[Image Source: HAMZA BUTT]
Written by Sam Todd
A racing mind, a heart beating too fast, breathing seeming like the hardest thing on the planet to do… Welcome to the world of anxiety caused by negative thoughts spiraling out of control.
Anxiety is very common in Australia and around the world.Beyond Blue, Australia’s leading mental health organisation, states that at any one time, 2 million Australians are suffering from anxiety. That’s roughly 1 in 10 of us, which is huge.With statistics like that, you definitely know or have come across someone struggling with anxiety (whether you have known it or not). Or, even more striking, it could be you that anxiety has chosen.
Managing the negative thoughts that create anxiety can be challenging, but with the right tools, you can take control of those thoughts. These tools can also help make small wins over anxiety every day, making it less likely to rule your day, and ultimately, your life.
It is important to note that thoughts, both positive and negative, will always be coming in and out of your mind. You will never be able to stop a negative thought from crossing your mind, but you can manage your reaction to them, which is ultimately what will help you beat anxiety each time it tries to engage you.
Let’s get down to it. You want to take control – you are sick and tired of anxiety controlling your every decision and movement. Here are some tools inspired by Acceptance Commitment Therapy, or ACT, to help you on your way:
3 Ways to Diffuse Anxiety Caused by Negative Thoughts
- Mindfulness Meditation
Mindfulness Meditation is one of the strongest tools in managing day-to-day anxiety.There are many mindfulness meditation apps available, as well as books with complimentary audio tracks such as The Happiness Trap by Dr Russ Harris; a fantastic resource for those wanting to get a head start on ACT. Mindfulness meditation revolves around observing your thoughts as they come and go, accepting them as they are.Most importantly, you learn how to detach yourself from your negative thoughts and view them as they are – only thoughts.Mindfulness meditation works best if practiced for at least 10 minutes a day, every day. You can see Jacob’s blog on meditation to get ideas on how to fit meditation into your everyday routine.
- Changing the Thought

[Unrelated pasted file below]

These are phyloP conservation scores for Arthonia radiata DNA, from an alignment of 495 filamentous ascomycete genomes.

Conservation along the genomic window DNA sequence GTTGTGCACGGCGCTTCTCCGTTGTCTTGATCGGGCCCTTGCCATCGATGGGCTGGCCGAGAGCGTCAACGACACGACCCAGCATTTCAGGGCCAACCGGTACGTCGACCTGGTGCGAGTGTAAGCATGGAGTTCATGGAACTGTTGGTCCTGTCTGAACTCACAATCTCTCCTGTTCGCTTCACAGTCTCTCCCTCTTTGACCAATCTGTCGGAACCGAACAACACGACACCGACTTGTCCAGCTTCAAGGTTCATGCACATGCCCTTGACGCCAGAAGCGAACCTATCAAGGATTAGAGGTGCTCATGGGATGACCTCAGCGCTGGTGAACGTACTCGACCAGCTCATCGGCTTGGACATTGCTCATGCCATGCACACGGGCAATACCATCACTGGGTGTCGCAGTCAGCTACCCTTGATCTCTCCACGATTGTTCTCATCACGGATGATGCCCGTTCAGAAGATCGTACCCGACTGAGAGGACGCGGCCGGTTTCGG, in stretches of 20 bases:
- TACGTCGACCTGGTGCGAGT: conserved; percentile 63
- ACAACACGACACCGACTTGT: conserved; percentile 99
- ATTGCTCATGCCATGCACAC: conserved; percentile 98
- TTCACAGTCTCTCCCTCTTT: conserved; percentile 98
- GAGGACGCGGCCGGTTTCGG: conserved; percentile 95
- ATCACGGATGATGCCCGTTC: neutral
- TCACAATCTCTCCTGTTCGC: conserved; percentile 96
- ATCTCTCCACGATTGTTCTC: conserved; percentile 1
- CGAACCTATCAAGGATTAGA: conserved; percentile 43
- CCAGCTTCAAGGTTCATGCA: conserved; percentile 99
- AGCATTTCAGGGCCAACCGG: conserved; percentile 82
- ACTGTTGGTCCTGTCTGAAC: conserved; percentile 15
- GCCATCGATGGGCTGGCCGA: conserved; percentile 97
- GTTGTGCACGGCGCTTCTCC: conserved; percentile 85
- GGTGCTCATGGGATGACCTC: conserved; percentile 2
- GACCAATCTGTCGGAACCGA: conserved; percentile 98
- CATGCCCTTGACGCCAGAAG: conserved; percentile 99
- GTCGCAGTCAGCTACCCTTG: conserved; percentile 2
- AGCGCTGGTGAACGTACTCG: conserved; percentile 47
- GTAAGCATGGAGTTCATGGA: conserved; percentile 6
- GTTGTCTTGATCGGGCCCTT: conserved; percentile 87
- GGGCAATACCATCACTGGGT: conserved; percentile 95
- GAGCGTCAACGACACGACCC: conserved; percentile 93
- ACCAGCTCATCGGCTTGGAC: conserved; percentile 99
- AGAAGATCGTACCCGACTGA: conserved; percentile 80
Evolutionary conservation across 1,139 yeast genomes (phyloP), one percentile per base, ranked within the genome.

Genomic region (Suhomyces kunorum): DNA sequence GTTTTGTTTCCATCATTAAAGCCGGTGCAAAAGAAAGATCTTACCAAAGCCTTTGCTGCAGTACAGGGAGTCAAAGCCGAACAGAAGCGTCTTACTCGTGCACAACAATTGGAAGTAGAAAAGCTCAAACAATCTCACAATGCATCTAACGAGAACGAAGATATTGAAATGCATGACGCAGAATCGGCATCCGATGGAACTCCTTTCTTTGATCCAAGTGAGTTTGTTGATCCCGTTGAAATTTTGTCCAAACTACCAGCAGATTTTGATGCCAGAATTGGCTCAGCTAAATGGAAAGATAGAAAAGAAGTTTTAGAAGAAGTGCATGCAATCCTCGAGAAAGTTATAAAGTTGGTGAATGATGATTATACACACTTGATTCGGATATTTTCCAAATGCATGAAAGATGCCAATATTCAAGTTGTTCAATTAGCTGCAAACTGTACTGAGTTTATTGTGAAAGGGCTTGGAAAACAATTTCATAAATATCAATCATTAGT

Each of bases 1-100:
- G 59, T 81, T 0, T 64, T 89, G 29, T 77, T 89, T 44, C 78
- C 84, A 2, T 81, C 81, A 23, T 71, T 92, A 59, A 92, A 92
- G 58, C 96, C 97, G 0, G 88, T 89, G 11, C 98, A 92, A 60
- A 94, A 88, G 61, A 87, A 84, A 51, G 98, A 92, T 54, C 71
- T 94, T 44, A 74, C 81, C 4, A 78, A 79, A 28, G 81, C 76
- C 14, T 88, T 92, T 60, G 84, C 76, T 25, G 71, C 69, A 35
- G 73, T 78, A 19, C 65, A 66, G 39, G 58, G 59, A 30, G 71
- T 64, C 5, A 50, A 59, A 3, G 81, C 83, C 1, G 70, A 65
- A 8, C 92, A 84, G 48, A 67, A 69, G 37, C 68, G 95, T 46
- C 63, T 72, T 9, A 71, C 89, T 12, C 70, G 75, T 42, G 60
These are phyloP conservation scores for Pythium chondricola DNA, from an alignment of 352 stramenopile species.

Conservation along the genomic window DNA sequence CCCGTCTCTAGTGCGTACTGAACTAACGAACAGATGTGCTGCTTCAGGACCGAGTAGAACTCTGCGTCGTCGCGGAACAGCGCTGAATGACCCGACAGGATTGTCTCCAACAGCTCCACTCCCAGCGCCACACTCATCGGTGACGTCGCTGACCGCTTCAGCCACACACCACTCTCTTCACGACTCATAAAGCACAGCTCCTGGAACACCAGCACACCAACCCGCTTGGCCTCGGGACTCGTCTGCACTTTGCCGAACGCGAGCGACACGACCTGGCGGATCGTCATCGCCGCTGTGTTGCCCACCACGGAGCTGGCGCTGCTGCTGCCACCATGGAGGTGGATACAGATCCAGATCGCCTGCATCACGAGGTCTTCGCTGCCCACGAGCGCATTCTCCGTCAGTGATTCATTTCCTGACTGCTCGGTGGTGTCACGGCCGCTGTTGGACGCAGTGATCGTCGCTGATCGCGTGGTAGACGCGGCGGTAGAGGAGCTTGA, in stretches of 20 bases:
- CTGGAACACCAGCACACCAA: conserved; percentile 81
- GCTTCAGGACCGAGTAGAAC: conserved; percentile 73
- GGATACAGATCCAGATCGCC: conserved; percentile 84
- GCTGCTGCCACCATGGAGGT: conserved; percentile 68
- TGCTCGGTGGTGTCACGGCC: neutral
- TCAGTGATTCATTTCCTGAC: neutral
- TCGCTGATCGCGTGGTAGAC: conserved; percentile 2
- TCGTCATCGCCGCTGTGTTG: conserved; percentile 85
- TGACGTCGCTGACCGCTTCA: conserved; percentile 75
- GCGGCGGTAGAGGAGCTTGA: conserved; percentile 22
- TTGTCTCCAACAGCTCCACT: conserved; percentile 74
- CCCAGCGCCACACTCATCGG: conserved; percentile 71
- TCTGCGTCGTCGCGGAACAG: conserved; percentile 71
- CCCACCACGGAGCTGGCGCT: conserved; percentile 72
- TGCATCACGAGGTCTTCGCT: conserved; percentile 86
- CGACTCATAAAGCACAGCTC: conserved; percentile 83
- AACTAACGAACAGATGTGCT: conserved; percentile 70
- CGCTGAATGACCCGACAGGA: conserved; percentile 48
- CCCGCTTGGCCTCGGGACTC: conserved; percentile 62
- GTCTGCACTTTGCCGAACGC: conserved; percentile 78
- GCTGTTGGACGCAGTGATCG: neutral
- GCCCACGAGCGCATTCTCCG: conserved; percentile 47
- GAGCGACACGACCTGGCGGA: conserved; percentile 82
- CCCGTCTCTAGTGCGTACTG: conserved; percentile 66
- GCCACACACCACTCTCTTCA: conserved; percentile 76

Changing the Thought is definitely my personal favourite tool when it comes to diffusing negative thoughts. You can do this through imagery or just words. For example, a lot of people have a fear of flying.They get on the plane, and automatically imagine it crashing and burning. Well, maybe you can change that thought through imagery. Change the flames shooting out of the back of the plane to purple fairy floss. Imagine the screaming passengers are now singing Care Bears and the oxygen masks? Make them balloons floating from the ceiling. That crashing plane seems completely different now, doesn’t it?
For those of us that don’t have an active imagination, the thought may just be in the head without the image. Taking that negative thought of the plane crashing as our example again, the thought might be "This plane is going to crash and I am going to die.” Now, take that thought, those exact words, and sing them to the tune of ‘Happy Birthday’. It changes the thought, doesn’t it? All of a sudden it seems a lot less threatening than it did at the start.
Changing a negative thought can take a lot of concentration to begin with but, once mastered, it becomes second nature, and quite a light and “fun” one at that!
- Thought Challenging
Thought Challenging can be a great tool when you are struggling with negative thoughts that you know are unrealistic, yet can’t help but be ruled by the anxiety that comes with them. Take the thought and pit evidence against it actually being reality.
For example, let’s take the thought “I will have a heart attack if I exercise”. Although it has been known that people with heart problems have in fact had heart attacks while exercising, most people who have this negative thought are healthy people who have no history of heart disease in their family. Also, it is a known fact that exercise, especially cardio, actually benefits the cardiovascular system, therefore making it less likely that the person exercising will have a heart attack, if they keep it up on a regular basis. All of a sudden, we have more evidence against the thought than for it, and exercise seems less daunting than it did at first. Definitely a win for thought challenging, wouldn’t you agree?
By applying these tools to your everyday negative thoughts, you can tell anxiety that it is not welcome in your world anymore. It will take practice (no one can become a mindfulness expert overnight). Every time you win over an uncomfortable feeling through changing, challenging or accepting, you take one more step to being in remission from the haunting dog we call anxiety.
What tools do you use to manage your anxiety?
If you or anyone you know is struggling with anxiety or depression, please contact one of the following helplines, or visit the websites for resources:
1300 224 636
13 11 14
PANDA (Perinatal Anxiety and Depression Australia)
1300 726 306
Thanks for checking this out!
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